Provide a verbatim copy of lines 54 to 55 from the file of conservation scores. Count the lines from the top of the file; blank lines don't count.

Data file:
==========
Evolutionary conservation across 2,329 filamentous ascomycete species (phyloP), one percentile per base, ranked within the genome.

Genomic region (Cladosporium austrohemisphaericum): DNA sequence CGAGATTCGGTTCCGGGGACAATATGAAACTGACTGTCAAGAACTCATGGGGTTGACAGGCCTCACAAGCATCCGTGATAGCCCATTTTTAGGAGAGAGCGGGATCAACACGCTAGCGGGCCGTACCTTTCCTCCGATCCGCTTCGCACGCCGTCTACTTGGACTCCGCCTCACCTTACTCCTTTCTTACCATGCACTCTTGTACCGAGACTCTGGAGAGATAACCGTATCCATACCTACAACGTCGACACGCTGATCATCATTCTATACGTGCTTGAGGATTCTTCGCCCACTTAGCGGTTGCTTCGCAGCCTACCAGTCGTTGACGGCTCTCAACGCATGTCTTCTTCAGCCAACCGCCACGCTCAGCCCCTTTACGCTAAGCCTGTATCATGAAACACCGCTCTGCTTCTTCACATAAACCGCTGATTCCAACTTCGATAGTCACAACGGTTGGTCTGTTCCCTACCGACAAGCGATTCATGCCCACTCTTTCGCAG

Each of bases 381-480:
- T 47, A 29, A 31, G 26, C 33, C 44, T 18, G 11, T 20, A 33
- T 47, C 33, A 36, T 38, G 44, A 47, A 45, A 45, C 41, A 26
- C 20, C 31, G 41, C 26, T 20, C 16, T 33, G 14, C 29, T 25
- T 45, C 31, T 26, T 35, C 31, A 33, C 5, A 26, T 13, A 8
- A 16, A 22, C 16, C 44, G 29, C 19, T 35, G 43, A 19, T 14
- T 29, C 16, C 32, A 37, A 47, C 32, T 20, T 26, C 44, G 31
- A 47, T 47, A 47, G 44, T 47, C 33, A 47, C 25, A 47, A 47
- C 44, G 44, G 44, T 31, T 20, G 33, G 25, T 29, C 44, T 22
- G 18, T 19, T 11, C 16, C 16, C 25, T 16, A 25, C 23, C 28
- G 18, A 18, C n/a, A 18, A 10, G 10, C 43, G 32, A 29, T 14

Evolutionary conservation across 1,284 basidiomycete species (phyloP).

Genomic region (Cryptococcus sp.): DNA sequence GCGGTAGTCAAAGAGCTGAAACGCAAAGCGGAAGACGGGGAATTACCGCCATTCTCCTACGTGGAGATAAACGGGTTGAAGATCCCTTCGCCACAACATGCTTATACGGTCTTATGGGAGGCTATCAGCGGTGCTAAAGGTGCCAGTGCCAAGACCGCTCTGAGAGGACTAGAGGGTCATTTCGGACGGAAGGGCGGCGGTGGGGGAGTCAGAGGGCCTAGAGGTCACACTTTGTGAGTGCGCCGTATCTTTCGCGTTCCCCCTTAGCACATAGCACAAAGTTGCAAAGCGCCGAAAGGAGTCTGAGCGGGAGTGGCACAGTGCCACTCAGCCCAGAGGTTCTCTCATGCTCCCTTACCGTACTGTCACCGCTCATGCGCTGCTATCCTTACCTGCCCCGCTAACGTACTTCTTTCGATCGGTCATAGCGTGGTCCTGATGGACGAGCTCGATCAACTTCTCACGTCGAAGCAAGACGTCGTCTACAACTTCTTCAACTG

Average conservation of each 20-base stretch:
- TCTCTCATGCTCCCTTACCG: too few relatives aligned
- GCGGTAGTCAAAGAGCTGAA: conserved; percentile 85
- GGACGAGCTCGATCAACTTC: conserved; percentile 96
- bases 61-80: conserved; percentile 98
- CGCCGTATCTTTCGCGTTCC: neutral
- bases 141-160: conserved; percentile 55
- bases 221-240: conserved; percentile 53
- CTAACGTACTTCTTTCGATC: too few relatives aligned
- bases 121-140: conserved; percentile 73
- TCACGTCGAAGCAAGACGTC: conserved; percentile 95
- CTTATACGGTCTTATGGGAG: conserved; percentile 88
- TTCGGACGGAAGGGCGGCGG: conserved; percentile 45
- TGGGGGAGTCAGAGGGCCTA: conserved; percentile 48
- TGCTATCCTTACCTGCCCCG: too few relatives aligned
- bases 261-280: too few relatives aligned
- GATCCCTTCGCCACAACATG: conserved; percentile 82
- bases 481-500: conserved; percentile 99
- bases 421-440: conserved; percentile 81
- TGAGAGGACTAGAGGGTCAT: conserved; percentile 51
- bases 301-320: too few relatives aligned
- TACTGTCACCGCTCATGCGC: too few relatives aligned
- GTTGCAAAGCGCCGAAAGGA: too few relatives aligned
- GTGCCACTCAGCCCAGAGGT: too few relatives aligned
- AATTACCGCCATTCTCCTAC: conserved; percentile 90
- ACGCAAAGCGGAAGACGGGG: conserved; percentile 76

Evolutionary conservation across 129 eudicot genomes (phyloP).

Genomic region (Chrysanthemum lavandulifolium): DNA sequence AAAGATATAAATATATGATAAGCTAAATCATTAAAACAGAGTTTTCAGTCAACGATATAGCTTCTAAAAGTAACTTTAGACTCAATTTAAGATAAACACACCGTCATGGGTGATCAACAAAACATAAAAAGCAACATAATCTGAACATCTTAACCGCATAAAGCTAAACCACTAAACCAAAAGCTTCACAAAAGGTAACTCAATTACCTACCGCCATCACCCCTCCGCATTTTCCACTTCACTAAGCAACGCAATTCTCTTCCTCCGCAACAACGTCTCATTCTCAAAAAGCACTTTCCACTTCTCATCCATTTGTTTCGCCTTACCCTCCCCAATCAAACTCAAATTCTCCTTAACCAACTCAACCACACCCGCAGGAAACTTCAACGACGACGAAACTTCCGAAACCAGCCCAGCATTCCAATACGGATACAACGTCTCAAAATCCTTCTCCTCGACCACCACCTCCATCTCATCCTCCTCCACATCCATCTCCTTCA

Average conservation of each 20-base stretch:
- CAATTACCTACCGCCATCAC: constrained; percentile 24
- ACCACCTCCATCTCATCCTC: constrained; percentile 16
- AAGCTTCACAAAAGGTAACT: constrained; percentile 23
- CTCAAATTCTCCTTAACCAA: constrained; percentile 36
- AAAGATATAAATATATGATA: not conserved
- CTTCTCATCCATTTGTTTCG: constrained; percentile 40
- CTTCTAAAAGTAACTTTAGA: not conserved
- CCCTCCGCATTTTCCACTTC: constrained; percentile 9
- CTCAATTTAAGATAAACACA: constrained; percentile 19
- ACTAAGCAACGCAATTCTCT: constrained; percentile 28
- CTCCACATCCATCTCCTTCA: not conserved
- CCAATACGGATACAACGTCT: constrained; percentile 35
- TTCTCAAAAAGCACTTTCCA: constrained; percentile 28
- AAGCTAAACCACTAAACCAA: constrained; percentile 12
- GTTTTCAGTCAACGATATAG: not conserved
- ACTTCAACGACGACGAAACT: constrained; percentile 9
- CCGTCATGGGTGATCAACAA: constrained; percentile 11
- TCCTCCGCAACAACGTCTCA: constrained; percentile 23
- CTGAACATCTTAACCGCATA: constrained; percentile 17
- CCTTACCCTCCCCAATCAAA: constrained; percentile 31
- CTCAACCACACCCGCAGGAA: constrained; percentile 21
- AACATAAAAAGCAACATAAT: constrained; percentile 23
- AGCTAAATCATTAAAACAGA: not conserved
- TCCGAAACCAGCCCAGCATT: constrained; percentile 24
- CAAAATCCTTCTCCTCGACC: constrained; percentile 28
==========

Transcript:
- ACTAAGCAACGCAATTCTCT: constrained; percentile 28
- CTCCACATCCATCTCCTTCA: not conserved